Contact exposure via immersion of three life stages (larvae, nymphs and adults) of R. sanguineus, all of which feed on dogs, shows that juvenile life stages are more susceptible to contact fluralaner exposure than adults, and among the juvenile stages larvae are slightly more sensitive than nymphs (Table 1). Comparison of the LC90 results shows that larvae and nymphs are about 700-fold more sensitive to the acaricidal activity of fluralaner than the adults. The greater acaricidal activity against juvenile ticks compared with adult ticks offers additional protection to dogs and their owners, because fluralaner treated animals that are free of visible adult ticks are even more likely to be free of smaller, and therefore more difficult to spot, juvenile ticks. The prominent efficacy demonstrated for fluralaner (Bravecto™) in a clinical field study supports this conclusion as some juvenile ticks (Ixodes spp.) were present on dogs when included into the study , indicating the possibility that dogs were exposed to larval and nymph infestations also in the further course of the study.
Comparison of the LC values between both exposure routes tested shows that fluralaner’s acaricidal potency is greater following feeding exposure than following contact exposure. This result supports that fluralaner can be highly effective for systemic administration to dogs for ectoparasite control.
In vitro feeding of argasid (soft) ticks, e.g. Ornithodoros spp., on blood through ready to use artificial membranes is a long-established method [12-14] with the advantage of ticks completing their blood meal within a few hours , and it is an established model at the authors’ laboratory. The method has also been adapted to several ixodid (hard) tick species [14-16] including the brown dog tick, R. sanguineus . The drawback, however, is that the longer feeding duration until repletion of hard ticks is a challenge  and increases the complexity of the assay compared to soft tick in vitro feeding. One of the limiting factors of the in vitro feeding of hard ticks seems to be the length of the tick’s mouthparts . The attempt to feed larvae of R. sanguineus on bovine blood through a silicone membrane failed because larvae did not attach . Taking this into consideration, R. sanguineus ticks were evaluated using contact exposure tests which allowed for a direct comparison of the susceptibility of all three life stages to fluralaner.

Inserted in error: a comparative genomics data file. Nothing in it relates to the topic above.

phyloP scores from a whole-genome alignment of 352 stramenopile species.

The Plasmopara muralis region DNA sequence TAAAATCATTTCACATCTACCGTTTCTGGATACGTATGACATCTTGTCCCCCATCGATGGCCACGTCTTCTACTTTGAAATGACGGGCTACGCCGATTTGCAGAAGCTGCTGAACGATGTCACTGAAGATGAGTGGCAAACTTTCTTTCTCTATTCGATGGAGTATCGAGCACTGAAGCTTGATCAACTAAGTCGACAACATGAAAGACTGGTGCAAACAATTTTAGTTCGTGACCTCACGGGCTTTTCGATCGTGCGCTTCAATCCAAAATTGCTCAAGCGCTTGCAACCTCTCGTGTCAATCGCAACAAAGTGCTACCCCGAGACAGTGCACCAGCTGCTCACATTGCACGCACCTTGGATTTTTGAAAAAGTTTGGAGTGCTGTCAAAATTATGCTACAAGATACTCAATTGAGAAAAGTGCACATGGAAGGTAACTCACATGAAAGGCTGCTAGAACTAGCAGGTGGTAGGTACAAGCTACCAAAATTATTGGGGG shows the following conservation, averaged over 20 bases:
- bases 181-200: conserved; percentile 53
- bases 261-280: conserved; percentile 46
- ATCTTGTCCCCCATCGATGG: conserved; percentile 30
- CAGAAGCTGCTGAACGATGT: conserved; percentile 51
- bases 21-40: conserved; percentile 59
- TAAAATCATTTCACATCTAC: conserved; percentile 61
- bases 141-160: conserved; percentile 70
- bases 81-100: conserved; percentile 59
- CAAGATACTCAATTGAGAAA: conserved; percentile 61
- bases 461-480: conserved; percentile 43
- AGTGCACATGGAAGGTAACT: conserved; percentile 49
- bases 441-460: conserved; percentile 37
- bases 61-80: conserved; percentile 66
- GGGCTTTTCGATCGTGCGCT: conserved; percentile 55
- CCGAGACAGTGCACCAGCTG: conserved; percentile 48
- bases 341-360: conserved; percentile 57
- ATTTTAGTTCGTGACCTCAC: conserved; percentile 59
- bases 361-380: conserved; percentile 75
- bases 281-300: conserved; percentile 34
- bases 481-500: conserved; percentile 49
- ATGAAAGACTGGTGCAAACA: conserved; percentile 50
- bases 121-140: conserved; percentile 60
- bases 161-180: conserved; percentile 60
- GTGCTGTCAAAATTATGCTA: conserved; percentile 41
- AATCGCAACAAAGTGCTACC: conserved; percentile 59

After contact exposure, O. moubata exhibits similar susceptibility to fluralaner as adult R. sanguineus while juvenile R. sanguineus are even more susceptible. Thus, O. moubata can serve as a surrogate for R. sanguineus in the assessment of sensitivity to fluralaner after feeding exposure.
After feeding exposure to fluralaner, LC95 for O. moubata is extremely low (<0.1 μg/mL), far lower (around 12,000-fold) than the contact LC95 suggesting that fluralaner also has much greater acaricidal potency against all stages of R. sanguineus through feeding exposure rather than through contact exposure. The field study results  on client-owned dogs using oral administration of fluralaner (Bravecto™) strongly support this observation.
Fluralaner demonstrates potent acaricidal in vitro activity against all life stages of R. sanguineus. The investigation of contact as well as feeding routes using O. moubata nymphs underlines the high acaricidal activity of fluralaner via both exposure routes. Given the fact that juvenile tick stages are even more susceptible to fluralaner than adult ticks, this molecule offers the opportunity to even more effectively control ticks across their lifecycle.
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The authors would like to express their sincere appreciation for the assistance they received from the following people: Rob Armstrong provided valuable support in preparation of the manuscript. Mirjam Békefi, Angelika Raschendorfer, Annette Schmitt for assistance with conduct of the study.
The studies were conducted in Germany, as a negative controlled, non-Good Laboratory Practice (GLP) in vitro study in a GLP compliant facility.
The authors of this paper are all employees of Merck/MSD Animal Health and these studies were conducted as part of a research program to evaluate the safety and efficacy of fluralaner for treatment of fleas and ticks on dogs.
HW, HZ, AH and RR prepared the study design and protocol. HZ assisted in conducting the study and supervised the data analysis. EZ provided the statistical analysis. HW drafted the manuscript and all authors revised and approved the final version.